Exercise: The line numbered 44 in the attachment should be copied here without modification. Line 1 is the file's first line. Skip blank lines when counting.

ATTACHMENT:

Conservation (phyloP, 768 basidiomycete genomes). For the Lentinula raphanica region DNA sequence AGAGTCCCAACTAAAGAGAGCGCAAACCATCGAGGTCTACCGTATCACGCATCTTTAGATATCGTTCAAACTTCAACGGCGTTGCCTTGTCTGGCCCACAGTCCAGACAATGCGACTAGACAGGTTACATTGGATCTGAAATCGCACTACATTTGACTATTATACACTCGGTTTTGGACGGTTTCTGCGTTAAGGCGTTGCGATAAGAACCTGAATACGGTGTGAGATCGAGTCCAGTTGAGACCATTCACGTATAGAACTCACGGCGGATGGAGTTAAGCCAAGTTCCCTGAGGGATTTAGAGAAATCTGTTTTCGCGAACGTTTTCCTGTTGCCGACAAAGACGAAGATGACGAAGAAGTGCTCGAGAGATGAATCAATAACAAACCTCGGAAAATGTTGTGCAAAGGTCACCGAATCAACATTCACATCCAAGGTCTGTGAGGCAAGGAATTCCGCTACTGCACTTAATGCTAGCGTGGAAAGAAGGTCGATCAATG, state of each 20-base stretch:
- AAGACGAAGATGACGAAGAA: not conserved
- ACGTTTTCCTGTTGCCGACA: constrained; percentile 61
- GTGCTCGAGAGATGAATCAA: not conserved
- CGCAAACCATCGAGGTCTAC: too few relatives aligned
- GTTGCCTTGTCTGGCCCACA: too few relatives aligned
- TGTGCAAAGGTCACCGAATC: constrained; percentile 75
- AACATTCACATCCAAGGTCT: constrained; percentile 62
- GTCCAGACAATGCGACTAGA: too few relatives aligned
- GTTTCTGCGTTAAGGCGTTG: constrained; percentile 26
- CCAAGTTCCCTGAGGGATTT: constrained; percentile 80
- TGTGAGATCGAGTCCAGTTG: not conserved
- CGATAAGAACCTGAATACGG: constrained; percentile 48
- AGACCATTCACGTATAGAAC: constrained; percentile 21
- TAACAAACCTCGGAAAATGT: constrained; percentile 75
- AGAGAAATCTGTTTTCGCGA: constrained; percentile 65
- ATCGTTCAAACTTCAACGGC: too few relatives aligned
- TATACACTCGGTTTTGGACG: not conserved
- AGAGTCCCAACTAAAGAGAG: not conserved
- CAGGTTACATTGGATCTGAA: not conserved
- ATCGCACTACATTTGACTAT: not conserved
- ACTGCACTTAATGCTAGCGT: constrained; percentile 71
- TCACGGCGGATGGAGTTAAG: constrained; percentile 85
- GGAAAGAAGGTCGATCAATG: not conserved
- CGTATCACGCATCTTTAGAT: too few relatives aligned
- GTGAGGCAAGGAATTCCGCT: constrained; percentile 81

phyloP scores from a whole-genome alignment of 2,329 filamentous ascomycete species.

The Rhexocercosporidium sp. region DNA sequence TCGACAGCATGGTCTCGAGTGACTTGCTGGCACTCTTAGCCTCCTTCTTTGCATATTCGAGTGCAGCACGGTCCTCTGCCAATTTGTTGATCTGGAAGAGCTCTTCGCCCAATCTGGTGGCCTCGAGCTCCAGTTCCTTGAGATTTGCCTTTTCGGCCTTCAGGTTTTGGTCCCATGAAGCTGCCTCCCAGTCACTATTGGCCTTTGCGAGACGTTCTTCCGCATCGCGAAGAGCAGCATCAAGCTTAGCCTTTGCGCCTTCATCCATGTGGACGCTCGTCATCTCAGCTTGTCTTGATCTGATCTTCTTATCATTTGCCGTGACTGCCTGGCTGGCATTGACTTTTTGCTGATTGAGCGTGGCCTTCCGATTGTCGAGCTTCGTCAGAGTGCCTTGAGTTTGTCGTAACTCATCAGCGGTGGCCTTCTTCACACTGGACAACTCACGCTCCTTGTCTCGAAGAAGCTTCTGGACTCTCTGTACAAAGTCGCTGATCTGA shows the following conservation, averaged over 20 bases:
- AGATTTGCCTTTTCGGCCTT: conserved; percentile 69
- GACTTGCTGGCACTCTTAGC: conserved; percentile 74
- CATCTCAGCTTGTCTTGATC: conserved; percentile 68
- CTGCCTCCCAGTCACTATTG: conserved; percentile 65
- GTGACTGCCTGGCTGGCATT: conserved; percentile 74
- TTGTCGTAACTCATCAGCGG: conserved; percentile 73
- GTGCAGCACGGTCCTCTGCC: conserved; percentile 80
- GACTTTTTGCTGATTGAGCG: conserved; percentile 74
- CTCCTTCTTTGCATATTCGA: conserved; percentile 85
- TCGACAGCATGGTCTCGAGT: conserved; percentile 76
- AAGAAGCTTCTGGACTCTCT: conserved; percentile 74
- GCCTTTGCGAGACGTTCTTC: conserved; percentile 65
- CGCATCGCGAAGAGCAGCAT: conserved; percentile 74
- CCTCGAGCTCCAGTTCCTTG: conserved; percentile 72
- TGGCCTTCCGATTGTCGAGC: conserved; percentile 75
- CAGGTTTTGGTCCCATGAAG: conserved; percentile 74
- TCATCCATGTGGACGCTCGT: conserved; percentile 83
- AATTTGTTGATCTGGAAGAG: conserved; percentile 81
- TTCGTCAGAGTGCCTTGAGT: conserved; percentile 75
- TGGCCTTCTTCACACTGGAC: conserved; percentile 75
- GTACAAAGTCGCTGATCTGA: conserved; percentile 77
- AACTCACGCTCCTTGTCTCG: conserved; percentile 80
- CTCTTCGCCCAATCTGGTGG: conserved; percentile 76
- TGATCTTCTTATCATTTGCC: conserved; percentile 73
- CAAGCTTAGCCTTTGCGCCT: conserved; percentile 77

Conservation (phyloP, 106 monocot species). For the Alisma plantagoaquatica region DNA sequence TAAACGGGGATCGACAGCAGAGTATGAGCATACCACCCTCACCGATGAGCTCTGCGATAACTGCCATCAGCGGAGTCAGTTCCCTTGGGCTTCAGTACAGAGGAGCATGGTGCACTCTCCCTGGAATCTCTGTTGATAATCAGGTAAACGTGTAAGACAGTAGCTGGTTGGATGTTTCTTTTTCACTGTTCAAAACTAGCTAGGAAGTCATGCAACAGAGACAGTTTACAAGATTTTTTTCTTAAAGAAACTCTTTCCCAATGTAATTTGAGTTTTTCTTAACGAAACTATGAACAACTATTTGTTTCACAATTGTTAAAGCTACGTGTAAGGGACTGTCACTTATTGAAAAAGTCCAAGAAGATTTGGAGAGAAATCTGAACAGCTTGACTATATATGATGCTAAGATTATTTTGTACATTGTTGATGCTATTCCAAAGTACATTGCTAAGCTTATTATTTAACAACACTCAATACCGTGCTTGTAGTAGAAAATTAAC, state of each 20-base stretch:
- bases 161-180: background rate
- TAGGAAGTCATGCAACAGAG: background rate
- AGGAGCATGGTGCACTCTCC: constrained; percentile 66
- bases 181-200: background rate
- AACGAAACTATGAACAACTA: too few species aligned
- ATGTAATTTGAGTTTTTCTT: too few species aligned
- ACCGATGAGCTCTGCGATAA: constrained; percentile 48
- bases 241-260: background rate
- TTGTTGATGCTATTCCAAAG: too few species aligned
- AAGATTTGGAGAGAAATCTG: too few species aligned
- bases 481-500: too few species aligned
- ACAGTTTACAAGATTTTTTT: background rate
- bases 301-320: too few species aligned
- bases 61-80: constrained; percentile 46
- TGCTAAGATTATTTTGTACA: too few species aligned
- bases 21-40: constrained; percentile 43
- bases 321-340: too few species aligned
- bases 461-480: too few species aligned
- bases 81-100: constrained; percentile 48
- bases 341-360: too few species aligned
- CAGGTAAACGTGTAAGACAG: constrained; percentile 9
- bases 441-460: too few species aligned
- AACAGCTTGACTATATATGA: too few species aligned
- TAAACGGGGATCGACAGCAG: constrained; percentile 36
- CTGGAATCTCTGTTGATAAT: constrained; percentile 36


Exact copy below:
- CAGGTTTTGGTCCCATGAAG: conserved; percentile 74